CSRA is warning those in the job market, to be on the lookout for fraudulent activity targeting prospective job applicants looking to secure employment with the prestigious technology company.
CSRA has reported the scam to law enforcement and federal agencies, including the Federal Bureau of Investigation (FBI), and is fully cooperating with them.
Fraudsters posing as company executives and board members of CSRA are reportedly contacting prospective ‘hires’ – in actuality soliciting ‘victims’ to apply for jobs at CSRA.
The perpetrators use fake gmail accounts to communicate with victims, and then conduct interviews while posing as a CSRA executive, often using an actual name of a real executive at the company.
The scams solicit personal information and send applicants what appear to be checks in order to obtain their financial information.
(If someone offers you a job, sends you a check, but then insists you wire extra money back; don’t do it. It’s a scam. Instead, report it to the Federal Trade Commission at ftc.gov/complaint. Courtesy of the FTC and YouTube)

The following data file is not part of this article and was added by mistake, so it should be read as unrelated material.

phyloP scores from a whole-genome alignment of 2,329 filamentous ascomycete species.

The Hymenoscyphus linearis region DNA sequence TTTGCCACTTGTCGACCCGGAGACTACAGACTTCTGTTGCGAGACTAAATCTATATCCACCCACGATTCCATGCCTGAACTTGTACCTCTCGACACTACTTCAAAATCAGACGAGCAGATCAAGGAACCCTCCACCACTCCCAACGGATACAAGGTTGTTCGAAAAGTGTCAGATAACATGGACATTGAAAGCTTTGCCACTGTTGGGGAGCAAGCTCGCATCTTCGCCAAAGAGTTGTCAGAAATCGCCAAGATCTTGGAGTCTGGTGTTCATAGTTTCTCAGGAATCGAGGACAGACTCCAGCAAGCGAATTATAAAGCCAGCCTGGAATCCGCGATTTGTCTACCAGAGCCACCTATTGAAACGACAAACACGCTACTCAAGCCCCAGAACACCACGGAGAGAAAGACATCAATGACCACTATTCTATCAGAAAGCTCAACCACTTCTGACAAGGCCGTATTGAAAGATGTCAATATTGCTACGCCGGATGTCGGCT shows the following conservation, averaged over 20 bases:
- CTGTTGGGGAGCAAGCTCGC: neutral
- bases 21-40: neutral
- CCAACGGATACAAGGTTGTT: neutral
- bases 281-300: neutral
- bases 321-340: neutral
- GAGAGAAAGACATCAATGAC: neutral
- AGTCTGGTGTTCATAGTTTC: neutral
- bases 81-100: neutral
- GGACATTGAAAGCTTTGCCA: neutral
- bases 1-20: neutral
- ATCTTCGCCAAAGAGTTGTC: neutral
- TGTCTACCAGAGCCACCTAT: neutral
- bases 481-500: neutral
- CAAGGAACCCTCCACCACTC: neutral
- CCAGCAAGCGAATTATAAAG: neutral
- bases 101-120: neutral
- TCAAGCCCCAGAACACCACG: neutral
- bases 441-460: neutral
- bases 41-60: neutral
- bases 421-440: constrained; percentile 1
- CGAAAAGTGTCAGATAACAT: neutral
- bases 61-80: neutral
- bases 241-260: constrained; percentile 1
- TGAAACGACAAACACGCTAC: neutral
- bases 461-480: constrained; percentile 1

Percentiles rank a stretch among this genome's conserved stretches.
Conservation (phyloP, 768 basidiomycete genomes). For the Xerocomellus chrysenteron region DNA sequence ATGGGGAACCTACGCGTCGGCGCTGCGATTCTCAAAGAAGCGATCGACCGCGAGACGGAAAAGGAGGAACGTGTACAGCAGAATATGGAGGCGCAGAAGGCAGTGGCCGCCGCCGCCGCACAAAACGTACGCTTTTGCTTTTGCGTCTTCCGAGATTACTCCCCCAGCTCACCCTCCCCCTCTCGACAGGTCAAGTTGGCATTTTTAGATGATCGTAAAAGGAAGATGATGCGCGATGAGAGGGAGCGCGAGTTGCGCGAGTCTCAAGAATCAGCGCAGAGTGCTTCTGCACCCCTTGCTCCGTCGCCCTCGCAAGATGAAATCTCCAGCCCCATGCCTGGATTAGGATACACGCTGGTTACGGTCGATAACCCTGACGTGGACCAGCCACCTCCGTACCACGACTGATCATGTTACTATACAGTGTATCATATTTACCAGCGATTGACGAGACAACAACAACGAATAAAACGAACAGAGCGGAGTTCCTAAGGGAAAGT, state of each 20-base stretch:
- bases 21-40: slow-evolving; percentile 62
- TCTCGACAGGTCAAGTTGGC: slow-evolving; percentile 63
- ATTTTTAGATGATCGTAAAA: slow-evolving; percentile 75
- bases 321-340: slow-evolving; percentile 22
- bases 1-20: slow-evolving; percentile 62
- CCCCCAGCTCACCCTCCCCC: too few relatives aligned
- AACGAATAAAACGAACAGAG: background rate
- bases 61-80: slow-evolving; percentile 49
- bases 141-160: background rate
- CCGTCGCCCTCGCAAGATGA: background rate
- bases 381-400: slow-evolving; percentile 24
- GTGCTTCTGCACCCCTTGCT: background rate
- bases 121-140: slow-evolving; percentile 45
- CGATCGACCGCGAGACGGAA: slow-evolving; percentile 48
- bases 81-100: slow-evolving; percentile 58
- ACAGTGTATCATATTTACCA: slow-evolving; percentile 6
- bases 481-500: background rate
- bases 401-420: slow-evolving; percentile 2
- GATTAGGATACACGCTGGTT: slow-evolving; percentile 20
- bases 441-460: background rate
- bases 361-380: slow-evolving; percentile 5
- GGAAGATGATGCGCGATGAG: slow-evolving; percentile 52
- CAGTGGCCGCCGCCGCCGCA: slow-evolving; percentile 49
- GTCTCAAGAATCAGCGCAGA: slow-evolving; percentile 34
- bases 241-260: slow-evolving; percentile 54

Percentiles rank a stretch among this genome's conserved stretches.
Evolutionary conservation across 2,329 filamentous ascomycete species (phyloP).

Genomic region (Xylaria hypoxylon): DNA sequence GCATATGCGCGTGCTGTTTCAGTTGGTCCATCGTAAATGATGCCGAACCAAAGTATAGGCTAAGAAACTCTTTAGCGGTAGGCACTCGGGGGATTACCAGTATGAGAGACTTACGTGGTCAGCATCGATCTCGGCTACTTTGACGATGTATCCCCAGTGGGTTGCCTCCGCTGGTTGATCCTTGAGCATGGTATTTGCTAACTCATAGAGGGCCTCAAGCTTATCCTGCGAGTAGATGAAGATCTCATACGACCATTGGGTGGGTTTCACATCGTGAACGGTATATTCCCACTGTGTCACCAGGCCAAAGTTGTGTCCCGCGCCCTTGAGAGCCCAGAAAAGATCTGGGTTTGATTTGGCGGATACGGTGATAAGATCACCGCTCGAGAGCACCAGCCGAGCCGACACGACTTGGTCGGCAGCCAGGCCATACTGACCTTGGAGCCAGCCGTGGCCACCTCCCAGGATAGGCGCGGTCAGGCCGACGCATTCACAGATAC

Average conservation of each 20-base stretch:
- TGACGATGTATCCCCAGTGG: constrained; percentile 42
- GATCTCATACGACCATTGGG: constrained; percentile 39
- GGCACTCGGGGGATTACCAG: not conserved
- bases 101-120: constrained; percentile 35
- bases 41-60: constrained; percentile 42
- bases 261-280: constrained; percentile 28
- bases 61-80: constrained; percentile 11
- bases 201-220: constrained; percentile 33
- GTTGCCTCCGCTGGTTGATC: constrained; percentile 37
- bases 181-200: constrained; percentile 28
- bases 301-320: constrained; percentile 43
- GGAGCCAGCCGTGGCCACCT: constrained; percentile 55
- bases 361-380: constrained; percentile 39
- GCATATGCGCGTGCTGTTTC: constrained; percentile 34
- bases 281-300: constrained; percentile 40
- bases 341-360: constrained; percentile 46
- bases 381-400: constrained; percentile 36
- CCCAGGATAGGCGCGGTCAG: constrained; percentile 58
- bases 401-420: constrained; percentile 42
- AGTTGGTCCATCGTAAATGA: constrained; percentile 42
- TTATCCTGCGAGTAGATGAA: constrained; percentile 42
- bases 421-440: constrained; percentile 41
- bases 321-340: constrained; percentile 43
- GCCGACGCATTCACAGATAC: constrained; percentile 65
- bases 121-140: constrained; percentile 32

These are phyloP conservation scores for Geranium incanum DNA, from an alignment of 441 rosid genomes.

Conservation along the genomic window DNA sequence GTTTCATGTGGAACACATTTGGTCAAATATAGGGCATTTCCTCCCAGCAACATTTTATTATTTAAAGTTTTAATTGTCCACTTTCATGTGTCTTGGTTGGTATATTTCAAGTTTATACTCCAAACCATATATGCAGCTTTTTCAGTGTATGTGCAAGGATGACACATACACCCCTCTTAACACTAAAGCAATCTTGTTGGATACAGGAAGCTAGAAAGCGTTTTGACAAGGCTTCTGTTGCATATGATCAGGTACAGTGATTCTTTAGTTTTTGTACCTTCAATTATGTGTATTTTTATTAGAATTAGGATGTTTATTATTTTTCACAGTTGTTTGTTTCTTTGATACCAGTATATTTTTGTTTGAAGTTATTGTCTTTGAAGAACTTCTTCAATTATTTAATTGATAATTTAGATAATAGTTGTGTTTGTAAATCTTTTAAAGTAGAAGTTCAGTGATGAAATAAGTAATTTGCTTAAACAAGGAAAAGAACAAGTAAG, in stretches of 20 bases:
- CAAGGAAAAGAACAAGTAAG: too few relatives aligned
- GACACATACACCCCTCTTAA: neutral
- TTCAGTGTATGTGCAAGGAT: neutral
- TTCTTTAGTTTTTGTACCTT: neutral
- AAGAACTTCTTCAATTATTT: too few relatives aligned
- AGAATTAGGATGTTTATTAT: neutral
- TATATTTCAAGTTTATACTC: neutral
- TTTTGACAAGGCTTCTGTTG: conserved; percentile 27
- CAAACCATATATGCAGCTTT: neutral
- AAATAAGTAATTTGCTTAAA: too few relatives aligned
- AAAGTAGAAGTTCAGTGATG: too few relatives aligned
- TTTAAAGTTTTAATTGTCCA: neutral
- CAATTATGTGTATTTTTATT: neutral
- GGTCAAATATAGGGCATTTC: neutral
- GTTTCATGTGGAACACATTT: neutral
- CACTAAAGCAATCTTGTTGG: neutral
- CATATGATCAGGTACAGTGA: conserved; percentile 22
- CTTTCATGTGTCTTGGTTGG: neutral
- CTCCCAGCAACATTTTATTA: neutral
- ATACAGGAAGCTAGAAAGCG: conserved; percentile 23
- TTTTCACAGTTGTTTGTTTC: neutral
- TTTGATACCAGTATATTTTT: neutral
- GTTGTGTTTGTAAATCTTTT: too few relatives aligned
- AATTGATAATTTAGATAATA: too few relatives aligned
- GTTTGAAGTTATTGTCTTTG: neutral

Such nefarious practices are a common tactic; however, there has been a steady uptick in activity over the past few weeks and CSRA wants to protect the interests of future hires.
These scam artists often prey on people as a cold call, although CSRA has not observed any issues with candidates who have applied for jobs.
The scheme appears to be a global operation that has evolved over the years, with countless victims.
(Prospective job seekers interested in submitting applications with CRSA – Please take a moment to view this video. ‘When we’re looking for candidates, we’re looking for candidates who have deep skills and great experience that they can bring to our team. But we’re also looking for candidates who think differently, who are creative, who are innovative, who are not constrained by staying in a box.’ Courtesy of CSRA and YouTube)
For the public, and especially those interested in applying for jobs with CSRA:
- Use caution when approached by individuals you don’t know.
- Never provide banking information during the interview process.
- CSRA will always provide a formal offer letter when offering employment.
- All CSRA electronic communications contain email addresses with the domain of @csra.com.
Members of the public are advised to report these fraudulent solicitations to the Federal Trade Commission (FTC) through their website, which can be found here or call 1-877-FTC-HELP (1-877-382-4357).
(Learn More. If you think you see a scam, talk with someone. Your story could help someone avoid that scam. Then report it to the Federal Trade Commission at FTC.gov/complaint. Courtesy of the FTC and YouTube)
Victims can also report the incident to their state attorney general. See this list of attorney generals by state for more information.